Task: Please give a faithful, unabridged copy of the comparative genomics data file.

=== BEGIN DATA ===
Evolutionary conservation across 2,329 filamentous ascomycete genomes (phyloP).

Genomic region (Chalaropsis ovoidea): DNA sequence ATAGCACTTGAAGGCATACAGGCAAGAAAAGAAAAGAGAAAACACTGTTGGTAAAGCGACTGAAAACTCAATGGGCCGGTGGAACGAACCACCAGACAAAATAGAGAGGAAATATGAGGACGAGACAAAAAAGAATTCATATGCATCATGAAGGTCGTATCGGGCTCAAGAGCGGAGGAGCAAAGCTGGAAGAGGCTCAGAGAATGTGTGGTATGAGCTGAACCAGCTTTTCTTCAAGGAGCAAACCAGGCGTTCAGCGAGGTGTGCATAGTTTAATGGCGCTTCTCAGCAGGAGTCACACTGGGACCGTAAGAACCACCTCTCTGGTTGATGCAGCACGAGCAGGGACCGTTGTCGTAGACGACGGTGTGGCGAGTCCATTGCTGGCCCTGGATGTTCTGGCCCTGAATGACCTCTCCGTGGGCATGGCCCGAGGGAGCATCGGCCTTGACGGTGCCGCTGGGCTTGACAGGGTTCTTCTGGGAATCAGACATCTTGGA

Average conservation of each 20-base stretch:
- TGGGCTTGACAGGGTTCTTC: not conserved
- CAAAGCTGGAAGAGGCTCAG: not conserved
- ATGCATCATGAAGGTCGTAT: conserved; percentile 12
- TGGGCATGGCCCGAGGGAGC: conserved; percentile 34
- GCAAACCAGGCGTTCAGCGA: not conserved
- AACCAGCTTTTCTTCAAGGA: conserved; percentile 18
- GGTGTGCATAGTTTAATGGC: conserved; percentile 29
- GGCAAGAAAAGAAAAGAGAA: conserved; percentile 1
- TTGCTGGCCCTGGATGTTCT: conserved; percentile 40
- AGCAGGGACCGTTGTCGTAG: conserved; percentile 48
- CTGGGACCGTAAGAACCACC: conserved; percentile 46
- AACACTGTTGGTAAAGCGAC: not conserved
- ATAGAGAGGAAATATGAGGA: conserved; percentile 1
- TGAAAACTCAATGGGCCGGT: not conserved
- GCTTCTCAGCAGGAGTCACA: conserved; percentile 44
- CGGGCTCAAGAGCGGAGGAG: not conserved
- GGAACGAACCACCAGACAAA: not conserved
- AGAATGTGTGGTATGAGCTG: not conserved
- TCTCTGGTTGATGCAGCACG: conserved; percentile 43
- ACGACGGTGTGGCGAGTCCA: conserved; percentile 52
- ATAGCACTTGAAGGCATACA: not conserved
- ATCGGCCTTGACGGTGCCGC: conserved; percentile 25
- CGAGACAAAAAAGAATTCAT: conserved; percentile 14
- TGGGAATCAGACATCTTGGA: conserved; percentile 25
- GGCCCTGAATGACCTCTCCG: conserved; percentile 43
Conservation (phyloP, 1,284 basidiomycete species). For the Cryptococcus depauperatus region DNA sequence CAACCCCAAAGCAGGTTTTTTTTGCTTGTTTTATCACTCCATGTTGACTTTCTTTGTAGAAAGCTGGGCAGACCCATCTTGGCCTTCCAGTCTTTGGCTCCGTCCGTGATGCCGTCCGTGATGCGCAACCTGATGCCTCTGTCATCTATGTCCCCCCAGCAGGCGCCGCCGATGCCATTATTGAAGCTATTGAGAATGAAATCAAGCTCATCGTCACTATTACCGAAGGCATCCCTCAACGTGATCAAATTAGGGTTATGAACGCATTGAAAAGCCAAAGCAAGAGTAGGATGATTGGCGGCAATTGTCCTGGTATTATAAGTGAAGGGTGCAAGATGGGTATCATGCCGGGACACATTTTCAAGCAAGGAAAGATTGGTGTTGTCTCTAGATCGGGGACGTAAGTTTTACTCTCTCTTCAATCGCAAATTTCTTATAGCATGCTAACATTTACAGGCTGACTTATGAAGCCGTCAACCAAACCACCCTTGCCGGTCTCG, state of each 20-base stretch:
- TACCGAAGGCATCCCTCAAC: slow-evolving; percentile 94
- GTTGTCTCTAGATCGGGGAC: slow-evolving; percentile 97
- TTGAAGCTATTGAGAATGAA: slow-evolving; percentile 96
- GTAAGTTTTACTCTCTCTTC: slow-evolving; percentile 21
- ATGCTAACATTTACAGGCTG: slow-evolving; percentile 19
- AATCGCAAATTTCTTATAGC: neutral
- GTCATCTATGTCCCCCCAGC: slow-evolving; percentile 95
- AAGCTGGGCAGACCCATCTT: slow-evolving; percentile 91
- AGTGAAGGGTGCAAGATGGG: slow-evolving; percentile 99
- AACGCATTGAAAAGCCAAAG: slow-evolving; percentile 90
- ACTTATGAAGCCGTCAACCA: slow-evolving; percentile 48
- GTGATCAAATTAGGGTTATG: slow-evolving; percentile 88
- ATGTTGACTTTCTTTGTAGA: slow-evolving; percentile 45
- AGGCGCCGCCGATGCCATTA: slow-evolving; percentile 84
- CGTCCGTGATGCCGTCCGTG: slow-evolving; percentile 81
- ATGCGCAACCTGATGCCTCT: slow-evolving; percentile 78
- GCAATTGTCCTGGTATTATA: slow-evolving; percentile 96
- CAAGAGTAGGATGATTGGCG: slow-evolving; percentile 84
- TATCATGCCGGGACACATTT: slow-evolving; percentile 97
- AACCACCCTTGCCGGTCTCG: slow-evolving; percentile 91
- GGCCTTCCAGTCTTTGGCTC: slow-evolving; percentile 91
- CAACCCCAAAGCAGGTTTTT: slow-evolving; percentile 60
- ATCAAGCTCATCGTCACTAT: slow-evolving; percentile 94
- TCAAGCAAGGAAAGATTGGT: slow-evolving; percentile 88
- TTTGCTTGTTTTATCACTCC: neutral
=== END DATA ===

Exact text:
Evolutionary conservation across 2,329 filamentous ascomycete genomes (phyloP).

Genomic region (Chalaropsis ovoidea): DNA sequence ATAGCACTTGAAGGCATACAGGCAAGAAAAGAAAAGAGAAAACACTGTTGGTAAAGCGACTGAAAACTCAATGGGCCGGTGGAACGAACCACCAGACAAAATAGAGAGGAAATATGAGGACGAGACAAAAAAGAATTCATATGCATCATGAAGGTCGTATCGGGCTCAAGAGCGGAGGAGCAAAGCTGGAAGAGGCTCAGAGAATGTGTGGTATGAGCTGAACCAGCTTTTCTTCAAGGAGCAAACCAGGCGTTCAGCGAGGTGTGCATAGTTTAATGGCGCTTCTCAGCAGGAGTCACACTGGGACCGTAAGAACCACCTCTCTGGTTGATGCAGCACGAGCAGGGACCGTTGTCGTAGACGACGGTGTGGCGAGTCCATTGCTGGCCCTGGATGTTCTGGCCCTGAATGACCTCTCCGTGGGCATGGCCCGAGGGAGCATCGGCCTTGACGGTGCCGCTGGGCTTGACAGGGTTCTTCTGGGAATCAGACATCTTGGA

Average conservation of each 20-base stretch:
- TGGGCTTGACAGGGTTCTTC: not conserved
- CAAAGCTGGAAGAGGCTCAG: not conserved
- ATGCATCATGAAGGTCGTAT: conserved; percentile 12
- TGGGCATGGCCCGAGGGAGC: conserved; percentile 34
- GCAAACCAGGCGTTCAGCGA: not conserved
- AACCAGCTTTTCTTCAAGGA: conserved; percentile 18
- GGTGTGCATAGTTTAATGGC: conserved; percentile 29
- GGCAAGAAAAGAAAAGAGAA: conserved; percentile 1
- TTGCTGGCCCTGGATGTTCT: conserved; percentile 40
- AGCAGGGACCGTTGTCGTAG: conserved; percentile 48
- CTGGGACCGTAAGAACCACC: conserved; percentile 46
- AACACTGTTGGTAAAGCGAC: not conserved
- ATAGAGAGGAAATATGAGGA: conserved; percentile 1
- TGAAAACTCAATGGGCCGGT: not conserved
- GCTTCTCAGCAGGAGTCACA: conserved; percentile 44
- CGGGCTCAAGAGCGGAGGAG: not conserved
- GGAACGAACCACCAGACAAA: not conserved
- AGAATGTGTGGTATGAGCTG: not conserved
- TCTCTGGTTGATGCAGCACG: conserved; percentile 43
- ACGACGGTGTGGCGAGTCCA: conserved; percentile 52
- ATAGCACTTGAAGGCATACA: not conserved
- ATCGGCCTTGACGGTGCCGC: conserved; percentile 25
- CGAGACAAAAAAGAATTCAT: conserved; percentile 14
- TGGGAATCAGACATCTTGGA: conserved; percentile 25
- GGCCCTGAATGACCTCTCCG: conserved; percentile 43
Conservation (phyloP, 1,284 basidiomycete species). For the Cryptococcus depauperatus region DNA sequence CAACCCCAAAGCAGGTTTTTTTTGCTTGTTTTATCACTCCATGTTGACTTTCTTTGTAGAAAGCTGGGCAGACCCATCTTGGCCTTCCAGTCTTTGGCTCCGTCCGTGATGCCGTCCGTGATGCGCAACCTGATGCCTCTGTCATCTATGTCCCCCCAGCAGGCGCCGCCGATGCCATTATTGAAGCTATTGAGAATGAAATCAAGCTCATCGTCACTATTACCGAAGGCATCCCTCAACGTGATCAAATTAGGGTTATGAACGCATTGAAAAGCCAAAGCAAGAGTAGGATGATTGGCGGCAATTGTCCTGGTATTATAAGTGAAGGGTGCAAGATGGGTATCATGCCGGGACACATTTTCAAGCAAGGAAAGATTGGTGTTGTCTCTAGATCGGGGACGTAAGTTTTACTCTCTCTTCAATCGCAAATTTCTTATAGCATGCTAACATTTACAGGCTGACTTATGAAGCCGTCAACCAAACCACCCTTGCCGGTCTCG, state of each 20-base stretch:
- TACCGAAGGCATCCCTCAAC: slow-evolving; percentile 94
- GTTGTCTCTAGATCGGGGAC: slow-evolving; percentile 97
- TTGAAGCTATTGAGAATGAA: slow-evolving; percentile 96
- GTAAGTTTTACTCTCTCTTC: slow-evolving; percentile 21
- ATGCTAACATTTACAGGCTG: slow-evolving; percentile 19
- AATCGCAAATTTCTTATAGC: neutral
- GTCATCTATGTCCCCCCAGC: slow-evolving; percentile 95
- AAGCTGGGCAGACCCATCTT: slow-evolving; percentile 91
- AGTGAAGGGTGCAAGATGGG: slow-evolving; percentile 99
- AACGCATTGAAAAGCCAAAG: slow-evolving; percentile 90
- ACTTATGAAGCCGTCAACCA: slow-evolving; percentile 48
- GTGATCAAATTAGGGTTATG: slow-evolving; percentile 88
- ATGTTGACTTTCTTTGTAGA: slow-evolving; percentile 45
- AGGCGCCGCCGATGCCATTA: slow-evolving; percentile 84
- CGTCCGTGATGCCGTCCGTG: slow-evolving; percentile 81
- ATGCGCAACCTGATGCCTCT: slow-evolving; percentile 78
- GCAATTGTCCTGGTATTATA: slow-evolving; percentile 96
- CAAGAGTAGGATGATTGGCG: slow-evolving; percentile 84
- TATCATGCCGGGACACATTT: slow-evolving; percentile 97
- AACCACCCTTGCCGGTCTCG: slow-evolving; percentile 91
- GGCCTTCCAGTCTTTGGCTC: slow-evolving; percentile 91
- CAACCCCAAAGCAGGTTTTT: slow-evolving; percentile 60
- ATCAAGCTCATCGTCACTAT: slow-evolving; percentile 94
- TCAAGCAAGGAAAGATTGGT: slow-evolving; percentile 88
- TTTGCTTGTTTTATCACTCC: neutral